Washington, DC, March 10, 2000 – "The Norwegian Parliament’s decision yesterday to proceed with natural gas-fired power plants is a major setback for the Kyoto Protocol," said Myron Ebell, Director of Global Warming Policy at the Competitive Enterprise Institute "The Norwegian people have chosen their own energy needs over global warming alarmism. The resignation of Norway’s government is a clear signal to other European leaders that reducing energy consumption to comply with Kyoto will have a high political cost."
"We invite the new government of Norway to become associate members of the Cooler Heads Coalition," Ebell continued. The Cooler Heads Coalition includes two dozen non-profit and membership organizations that question the scientific theory of catastrophic global warming. Ebell chairs the coalition, which is a sub-group of the National Consumer Coalition.
The Norwegian government resigned Friday after a vote of no confidence in parliament. The centrist ruling coalition had insisted that no new power plants be built until technological advances make it possible to produce power without also producing carbon dioxide.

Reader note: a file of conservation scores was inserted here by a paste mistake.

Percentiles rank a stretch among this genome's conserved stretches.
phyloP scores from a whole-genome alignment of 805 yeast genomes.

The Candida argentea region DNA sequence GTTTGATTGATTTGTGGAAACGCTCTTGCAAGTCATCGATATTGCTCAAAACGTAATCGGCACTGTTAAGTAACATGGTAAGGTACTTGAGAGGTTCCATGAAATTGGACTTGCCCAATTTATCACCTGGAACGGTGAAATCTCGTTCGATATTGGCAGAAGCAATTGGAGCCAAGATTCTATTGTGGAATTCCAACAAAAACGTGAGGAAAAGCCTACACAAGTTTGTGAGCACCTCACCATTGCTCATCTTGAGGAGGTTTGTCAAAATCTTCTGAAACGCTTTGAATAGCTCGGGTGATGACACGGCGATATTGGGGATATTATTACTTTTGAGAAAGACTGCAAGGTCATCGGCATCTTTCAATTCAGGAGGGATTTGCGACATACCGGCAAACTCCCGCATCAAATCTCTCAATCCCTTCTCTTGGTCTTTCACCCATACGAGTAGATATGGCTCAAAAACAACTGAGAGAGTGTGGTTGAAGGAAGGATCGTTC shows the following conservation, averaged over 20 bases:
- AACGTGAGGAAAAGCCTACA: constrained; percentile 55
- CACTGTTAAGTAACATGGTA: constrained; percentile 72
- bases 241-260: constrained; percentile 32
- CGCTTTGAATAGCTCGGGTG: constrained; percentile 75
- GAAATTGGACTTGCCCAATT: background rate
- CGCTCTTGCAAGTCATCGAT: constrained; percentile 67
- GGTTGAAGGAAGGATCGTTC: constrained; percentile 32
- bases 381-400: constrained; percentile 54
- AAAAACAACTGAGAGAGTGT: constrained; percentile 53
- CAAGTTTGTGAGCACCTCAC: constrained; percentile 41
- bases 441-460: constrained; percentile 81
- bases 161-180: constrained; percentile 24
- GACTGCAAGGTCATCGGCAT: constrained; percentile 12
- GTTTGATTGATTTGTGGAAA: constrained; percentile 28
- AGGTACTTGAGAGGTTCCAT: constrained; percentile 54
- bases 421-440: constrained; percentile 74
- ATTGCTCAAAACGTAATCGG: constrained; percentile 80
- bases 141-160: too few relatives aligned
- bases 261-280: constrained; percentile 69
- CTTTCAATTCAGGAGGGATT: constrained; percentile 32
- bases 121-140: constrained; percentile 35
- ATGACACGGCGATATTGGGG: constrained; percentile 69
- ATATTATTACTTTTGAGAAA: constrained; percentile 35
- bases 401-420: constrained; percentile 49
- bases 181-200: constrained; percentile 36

Parties on the right and the left voted in parliament to go ahead with natural gas-fired plants in order to meet the growing energy demands of the nation. This will increase Norway’s carbon dioxide emissions and make it much more difficult to reach Norway’s emission caps under the Kyoto Protocol. Currently, hydro-electric power supplies nearly all of Norway’s electricity.
According to Environmental News Service, a Norwegian daily newspaper, Dagsavisen, reported that the government "had set up a ‘secret’ expert group to explore the possibility of electricity rationing if consumption could not be reduced through energy conservation or voluntary reduction."
"When the people of a country have the opportunity to weigh their energy needs versus the unproven theory of manmade global warming, it appears that common sense prevails. This is the first government to fall because of its fanatical commitment to the global warming treaty, but it won’t be the last," concluded Ebell.
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